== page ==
Petitioner, on September 3, 1953, caught his right thumb in a Bausch machine, as a result of which he sustained an amputation of a portion of the distal phalanx (the one closest to the end). A surgical amputation of the entire bony distal phalanx, and a portion of the proximal phalanx (the second one) for cosmetic and therapeutic purposes followed, and respondent paid at the rate of 50%, which is the statutory rate for a distal phalanx. Petitioner, however, seeks a 100% allowance based on the removal of the proximal phalanx.
The gauge for compensation is established by R.S. 34:15-12(j) providing as follows:
"The loss of the first phalange and any portion of the second shall be considered as the loss of the entire finger or thumb * * *."
The deputy director, in a memorandum dismissing petitioner's claim for 100% disability of the thumb, observed that the injury was limited to the terminal or distal phalanx, that the proximal phalanx was not involved, and that Dr. Finegan, in order to perform a proper surgical amputation, removed a minute amount of bone or cartilage at the end of the proximal phalanx without limitation of the motion in the remaining portion. The deputy director, in his order of dismissal, relied upon the fact that the accident did not involve the proximal phalanx and that surgery did not impair its usefulness, and he expressed the opinion that the statute did not embrace surgical enlargements for therapeutic-cosmetic reasons.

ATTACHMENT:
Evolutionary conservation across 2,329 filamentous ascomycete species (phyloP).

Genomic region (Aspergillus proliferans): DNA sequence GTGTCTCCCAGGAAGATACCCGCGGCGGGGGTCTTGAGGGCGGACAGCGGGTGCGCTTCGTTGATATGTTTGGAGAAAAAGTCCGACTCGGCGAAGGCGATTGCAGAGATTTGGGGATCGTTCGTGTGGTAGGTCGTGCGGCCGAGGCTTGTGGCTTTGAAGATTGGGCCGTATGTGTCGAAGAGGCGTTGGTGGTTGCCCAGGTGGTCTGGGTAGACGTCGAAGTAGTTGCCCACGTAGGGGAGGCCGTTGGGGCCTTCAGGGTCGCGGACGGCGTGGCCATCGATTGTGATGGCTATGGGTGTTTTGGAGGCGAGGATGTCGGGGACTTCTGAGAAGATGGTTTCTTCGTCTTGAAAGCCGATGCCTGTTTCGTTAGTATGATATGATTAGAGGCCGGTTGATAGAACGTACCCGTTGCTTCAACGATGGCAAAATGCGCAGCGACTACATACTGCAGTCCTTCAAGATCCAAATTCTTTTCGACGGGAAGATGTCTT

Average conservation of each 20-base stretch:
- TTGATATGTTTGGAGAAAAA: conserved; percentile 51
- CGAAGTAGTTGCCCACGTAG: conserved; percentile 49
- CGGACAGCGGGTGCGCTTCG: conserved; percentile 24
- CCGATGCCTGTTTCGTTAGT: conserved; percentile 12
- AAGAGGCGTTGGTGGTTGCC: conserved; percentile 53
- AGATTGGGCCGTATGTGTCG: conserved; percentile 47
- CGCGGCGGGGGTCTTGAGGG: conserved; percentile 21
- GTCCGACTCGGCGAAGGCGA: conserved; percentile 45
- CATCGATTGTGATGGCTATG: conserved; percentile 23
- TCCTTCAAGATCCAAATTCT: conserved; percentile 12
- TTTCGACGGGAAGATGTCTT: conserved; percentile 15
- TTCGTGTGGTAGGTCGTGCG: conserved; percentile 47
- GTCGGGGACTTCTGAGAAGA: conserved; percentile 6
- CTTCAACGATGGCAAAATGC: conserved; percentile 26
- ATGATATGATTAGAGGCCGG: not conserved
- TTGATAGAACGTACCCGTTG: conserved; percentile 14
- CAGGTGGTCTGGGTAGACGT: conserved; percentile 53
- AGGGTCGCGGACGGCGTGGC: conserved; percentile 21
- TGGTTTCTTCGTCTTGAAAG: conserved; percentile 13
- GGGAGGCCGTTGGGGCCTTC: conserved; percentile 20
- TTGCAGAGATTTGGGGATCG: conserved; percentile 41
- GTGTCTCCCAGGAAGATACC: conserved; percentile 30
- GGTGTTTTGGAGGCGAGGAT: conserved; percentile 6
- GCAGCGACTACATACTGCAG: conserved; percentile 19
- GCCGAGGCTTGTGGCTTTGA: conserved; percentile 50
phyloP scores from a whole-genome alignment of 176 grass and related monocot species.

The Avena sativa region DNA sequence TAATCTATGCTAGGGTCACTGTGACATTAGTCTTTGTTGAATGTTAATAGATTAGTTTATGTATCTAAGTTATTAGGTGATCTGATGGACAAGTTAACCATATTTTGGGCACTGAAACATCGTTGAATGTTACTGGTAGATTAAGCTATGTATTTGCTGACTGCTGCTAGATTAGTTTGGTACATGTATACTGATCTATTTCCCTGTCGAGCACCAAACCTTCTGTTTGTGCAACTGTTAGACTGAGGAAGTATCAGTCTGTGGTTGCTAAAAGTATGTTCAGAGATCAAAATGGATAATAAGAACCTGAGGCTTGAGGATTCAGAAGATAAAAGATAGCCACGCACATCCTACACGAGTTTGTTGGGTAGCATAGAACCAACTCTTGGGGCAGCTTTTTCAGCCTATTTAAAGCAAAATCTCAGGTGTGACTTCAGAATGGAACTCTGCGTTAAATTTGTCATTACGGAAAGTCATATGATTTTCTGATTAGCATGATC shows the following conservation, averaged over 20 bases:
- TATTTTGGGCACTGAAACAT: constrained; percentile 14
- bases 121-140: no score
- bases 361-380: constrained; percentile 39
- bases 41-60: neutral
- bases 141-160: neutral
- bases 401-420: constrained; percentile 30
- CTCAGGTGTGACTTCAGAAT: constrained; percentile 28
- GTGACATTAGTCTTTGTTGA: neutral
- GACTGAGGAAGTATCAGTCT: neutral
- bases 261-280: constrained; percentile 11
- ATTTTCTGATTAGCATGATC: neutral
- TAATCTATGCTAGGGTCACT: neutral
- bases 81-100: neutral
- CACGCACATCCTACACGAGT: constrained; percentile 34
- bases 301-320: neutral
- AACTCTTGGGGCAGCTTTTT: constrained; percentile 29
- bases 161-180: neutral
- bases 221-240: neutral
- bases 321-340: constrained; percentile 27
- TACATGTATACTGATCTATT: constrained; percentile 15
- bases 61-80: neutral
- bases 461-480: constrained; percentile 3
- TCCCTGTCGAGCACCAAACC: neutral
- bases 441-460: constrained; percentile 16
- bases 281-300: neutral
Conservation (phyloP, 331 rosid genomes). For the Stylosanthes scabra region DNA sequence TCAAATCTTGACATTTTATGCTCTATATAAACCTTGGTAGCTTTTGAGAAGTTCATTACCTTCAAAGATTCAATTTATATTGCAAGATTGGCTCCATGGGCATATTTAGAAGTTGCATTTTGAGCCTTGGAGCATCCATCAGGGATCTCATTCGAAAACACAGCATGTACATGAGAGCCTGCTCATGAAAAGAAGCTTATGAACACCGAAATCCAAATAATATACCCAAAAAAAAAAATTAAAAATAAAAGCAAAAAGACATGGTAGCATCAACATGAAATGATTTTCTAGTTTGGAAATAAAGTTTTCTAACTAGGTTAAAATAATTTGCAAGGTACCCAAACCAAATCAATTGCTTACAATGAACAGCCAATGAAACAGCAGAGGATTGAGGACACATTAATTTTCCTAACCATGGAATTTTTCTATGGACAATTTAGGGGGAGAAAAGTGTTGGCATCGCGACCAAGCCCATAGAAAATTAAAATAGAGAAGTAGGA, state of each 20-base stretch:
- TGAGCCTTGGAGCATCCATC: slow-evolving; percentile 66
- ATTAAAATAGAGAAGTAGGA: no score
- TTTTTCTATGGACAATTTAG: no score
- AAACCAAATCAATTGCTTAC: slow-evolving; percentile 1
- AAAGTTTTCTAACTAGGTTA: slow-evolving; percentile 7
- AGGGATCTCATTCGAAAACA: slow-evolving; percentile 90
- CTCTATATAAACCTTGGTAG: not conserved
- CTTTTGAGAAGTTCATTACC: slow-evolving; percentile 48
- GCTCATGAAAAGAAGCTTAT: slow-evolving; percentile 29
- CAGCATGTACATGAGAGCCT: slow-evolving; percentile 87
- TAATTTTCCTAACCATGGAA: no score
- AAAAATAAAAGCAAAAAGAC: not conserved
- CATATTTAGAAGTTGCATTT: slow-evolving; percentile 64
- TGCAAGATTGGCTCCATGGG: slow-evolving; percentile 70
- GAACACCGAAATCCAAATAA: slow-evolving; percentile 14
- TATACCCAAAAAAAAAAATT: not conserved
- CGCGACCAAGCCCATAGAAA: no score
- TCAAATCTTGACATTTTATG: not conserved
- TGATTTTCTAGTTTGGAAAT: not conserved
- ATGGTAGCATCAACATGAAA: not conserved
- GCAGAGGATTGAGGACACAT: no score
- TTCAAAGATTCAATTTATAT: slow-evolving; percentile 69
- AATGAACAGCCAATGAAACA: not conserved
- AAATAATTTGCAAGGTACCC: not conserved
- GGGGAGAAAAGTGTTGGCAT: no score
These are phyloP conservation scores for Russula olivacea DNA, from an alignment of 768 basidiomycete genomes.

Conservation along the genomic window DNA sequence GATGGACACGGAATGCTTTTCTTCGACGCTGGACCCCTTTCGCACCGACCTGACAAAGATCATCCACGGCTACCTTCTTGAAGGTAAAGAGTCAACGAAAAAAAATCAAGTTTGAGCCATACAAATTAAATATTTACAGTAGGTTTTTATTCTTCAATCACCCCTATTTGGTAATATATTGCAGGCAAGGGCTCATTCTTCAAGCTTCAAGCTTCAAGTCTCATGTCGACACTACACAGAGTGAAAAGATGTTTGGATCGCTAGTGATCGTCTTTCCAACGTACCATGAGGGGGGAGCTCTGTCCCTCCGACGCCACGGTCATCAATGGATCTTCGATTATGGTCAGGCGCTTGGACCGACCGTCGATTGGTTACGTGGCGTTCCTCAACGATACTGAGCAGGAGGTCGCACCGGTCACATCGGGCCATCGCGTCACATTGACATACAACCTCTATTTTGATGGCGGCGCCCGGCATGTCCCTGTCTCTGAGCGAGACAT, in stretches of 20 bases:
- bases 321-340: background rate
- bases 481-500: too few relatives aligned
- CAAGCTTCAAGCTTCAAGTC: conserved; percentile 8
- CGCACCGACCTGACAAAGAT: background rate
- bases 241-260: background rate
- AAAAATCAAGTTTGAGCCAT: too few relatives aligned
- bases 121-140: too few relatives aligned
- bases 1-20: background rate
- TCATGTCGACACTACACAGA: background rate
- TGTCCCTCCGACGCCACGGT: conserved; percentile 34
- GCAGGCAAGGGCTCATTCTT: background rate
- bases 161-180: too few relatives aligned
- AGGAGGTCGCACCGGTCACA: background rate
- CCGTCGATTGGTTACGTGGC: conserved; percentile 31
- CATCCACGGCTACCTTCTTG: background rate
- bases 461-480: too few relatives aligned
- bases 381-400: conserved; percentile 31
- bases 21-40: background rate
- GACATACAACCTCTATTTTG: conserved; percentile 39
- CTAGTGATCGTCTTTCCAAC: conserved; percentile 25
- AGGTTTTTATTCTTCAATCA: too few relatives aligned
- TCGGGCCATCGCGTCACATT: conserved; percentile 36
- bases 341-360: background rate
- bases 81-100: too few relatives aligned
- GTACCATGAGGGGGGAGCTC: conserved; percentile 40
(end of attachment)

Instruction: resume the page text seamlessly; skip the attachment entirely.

Dr. Finegan, a witness for the respondent, testified at the hearing that a phalanx must be evaluated as bone, cartilage, ligaments, tendons, blood vessels, nerves and skin, and that part of the distal phalanx, within the terms of this definition, still remains following surgical intervention.
In the case of Kiczko v. Baylis Co. , 20 N.J. Misc. 323 (W.C.B. 1942), it was established that the schedule for compensation is not dependent upon evidence of loss of efficiency of a member, but upon whether there has been the loss of any portion of a member as specified in the statute,
supra. In the case of Ciotti v. Jarecki Mfg. Co. , 128 Pa. Super. 233, 193 A. 323 (Pa. Sup. Ct. 1937), the petitioner's left thumb was caught in a machine and crushed almost to the joint, and at the hospital the doctor removed the entire distal phalanx and about one-fifth of the proximal phalanx in order to get a good stump on the end of the part that was left; and it was held that the Pennsylvania statute contemplated that when more than the first phalanx was missing, disability should be granted for the entire thumb.
The inquiry is surprisingly novel in this jurisdiction and little assistance has been found in our case law which accounts for the paucity of references herein. It is felt that the deputy director erred in his reliance upon continued efficiency of the proximal phalanx, and that the claim that a phalanx must be regarded as a combination of components is not helpful inasmuch as if the excision were lateral, all components in part might well survive. It appears to this court that the problem is whether or not surgical extension of the original injury for therapeutic or cosmetic purposes is the proximate result of the incident complained of. The answer ...